shetland sheepdog breed information
common health issues
The Shetland Sheepdog is a long-haired working dog that traces back to the Border Collie of Scotland. After being transported to the Shetland Islands, the Border Collie was crossed with smaller, intelligent long-haired breeds. These dogs were eventually crossed with Collies, creating the gentle, loyal breed we’ve come to know as the "Sheltie".
Shelties were originally used for herding and watching over flocks of sheep in the Shetland Islands. Shelties make wonderful family dogs, but they tend to be shy around strangers. Their herding instinct is strong, therefore they have a tendency to bark at and herd people and other animals. Due to their high energy level, Shelties like to be kept busy and daily exercise can keep excessive barking and herding at bay. Shelties are highly trainable, intelligent and agile, making them ideal for obedience, agility and herding trials.
Although this spunky breed is adaptable – they are just as comfortable roaming the farm as they are living in an apartment (as long as they are given ample exercise time)! – they are still prone to a number of hereditary and congenital conditions that can adversely affect their health, not to mention your budget.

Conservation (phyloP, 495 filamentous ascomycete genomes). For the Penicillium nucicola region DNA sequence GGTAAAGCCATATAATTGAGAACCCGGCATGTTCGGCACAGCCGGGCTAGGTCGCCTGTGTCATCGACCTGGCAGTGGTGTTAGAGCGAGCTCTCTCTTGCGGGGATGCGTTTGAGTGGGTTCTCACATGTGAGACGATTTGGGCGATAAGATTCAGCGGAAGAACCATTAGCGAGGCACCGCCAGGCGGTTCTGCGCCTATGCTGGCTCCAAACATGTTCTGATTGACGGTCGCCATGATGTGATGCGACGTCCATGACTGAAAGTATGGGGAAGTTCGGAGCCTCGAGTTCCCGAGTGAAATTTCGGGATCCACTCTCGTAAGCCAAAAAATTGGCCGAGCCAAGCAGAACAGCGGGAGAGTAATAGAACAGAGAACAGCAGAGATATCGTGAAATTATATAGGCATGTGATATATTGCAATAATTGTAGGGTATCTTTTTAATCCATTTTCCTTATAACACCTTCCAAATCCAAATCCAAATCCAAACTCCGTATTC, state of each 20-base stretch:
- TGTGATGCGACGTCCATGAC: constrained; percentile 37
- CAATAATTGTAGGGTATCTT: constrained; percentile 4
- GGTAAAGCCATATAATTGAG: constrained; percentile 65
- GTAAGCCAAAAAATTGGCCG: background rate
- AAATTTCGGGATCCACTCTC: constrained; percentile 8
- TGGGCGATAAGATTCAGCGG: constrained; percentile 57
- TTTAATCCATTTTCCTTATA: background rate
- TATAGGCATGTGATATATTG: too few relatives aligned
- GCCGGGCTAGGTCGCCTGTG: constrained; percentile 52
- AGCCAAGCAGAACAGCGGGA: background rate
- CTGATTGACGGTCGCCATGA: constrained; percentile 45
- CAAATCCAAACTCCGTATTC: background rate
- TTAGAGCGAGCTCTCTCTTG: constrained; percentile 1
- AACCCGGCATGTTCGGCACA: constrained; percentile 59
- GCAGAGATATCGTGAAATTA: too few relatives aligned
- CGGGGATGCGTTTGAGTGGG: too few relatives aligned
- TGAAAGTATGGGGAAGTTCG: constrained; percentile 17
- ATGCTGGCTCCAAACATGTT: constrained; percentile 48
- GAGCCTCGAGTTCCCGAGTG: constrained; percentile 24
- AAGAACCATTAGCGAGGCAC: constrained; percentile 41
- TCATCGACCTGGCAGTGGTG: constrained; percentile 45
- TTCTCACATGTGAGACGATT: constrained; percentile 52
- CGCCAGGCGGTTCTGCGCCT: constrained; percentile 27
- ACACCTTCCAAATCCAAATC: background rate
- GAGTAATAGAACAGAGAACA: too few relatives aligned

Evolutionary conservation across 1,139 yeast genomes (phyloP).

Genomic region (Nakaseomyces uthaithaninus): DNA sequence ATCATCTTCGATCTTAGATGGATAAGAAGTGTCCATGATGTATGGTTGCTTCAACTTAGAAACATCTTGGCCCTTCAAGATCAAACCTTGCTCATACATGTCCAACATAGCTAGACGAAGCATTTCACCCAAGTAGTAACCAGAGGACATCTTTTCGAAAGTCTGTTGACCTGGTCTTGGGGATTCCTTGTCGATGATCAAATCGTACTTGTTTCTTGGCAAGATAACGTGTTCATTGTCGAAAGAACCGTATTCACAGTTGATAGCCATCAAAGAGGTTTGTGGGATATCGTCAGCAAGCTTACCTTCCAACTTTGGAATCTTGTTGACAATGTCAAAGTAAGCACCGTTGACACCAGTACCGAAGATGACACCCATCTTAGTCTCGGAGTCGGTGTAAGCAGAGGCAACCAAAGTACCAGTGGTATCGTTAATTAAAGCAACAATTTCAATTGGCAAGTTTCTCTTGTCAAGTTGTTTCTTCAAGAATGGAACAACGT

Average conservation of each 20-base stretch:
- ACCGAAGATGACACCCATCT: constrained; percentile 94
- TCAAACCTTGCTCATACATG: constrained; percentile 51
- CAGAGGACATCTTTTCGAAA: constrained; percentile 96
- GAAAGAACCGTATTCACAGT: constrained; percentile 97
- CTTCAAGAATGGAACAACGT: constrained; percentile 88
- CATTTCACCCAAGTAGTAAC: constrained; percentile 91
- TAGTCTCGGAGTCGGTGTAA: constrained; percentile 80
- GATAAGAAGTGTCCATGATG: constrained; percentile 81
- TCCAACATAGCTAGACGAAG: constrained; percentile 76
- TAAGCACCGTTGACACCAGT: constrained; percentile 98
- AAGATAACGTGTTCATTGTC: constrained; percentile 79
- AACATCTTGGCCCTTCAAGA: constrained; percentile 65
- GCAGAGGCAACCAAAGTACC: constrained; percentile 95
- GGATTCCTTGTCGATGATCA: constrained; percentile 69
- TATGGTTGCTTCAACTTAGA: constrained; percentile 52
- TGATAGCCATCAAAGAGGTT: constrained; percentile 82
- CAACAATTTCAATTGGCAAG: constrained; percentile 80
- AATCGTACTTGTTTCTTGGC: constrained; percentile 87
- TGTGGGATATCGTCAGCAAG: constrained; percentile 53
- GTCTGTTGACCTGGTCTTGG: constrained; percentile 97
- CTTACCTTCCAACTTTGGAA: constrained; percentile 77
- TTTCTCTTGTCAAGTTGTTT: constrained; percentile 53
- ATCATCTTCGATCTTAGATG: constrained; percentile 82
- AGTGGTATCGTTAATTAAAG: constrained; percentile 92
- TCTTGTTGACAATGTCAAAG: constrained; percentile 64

Some of the conditions and illnesses Shetland Sheepdogs are prone to include eye issues such as Collie Eye Anomaly and cataracts; skin and muscle problems such as dermatomyositis; blood diseases such as Von Willebrand’s disease; kidney problems such as Fanconi Syndrome; and ear conditions such as deafness.
Thankfully, Petplan pet insurance covers all hereditary and chronic conditions as standard. Which means if your Shetland Sheepdog inherits more than just his dad’s strong herding skills or his mom’s spunky attitude, you’re covered.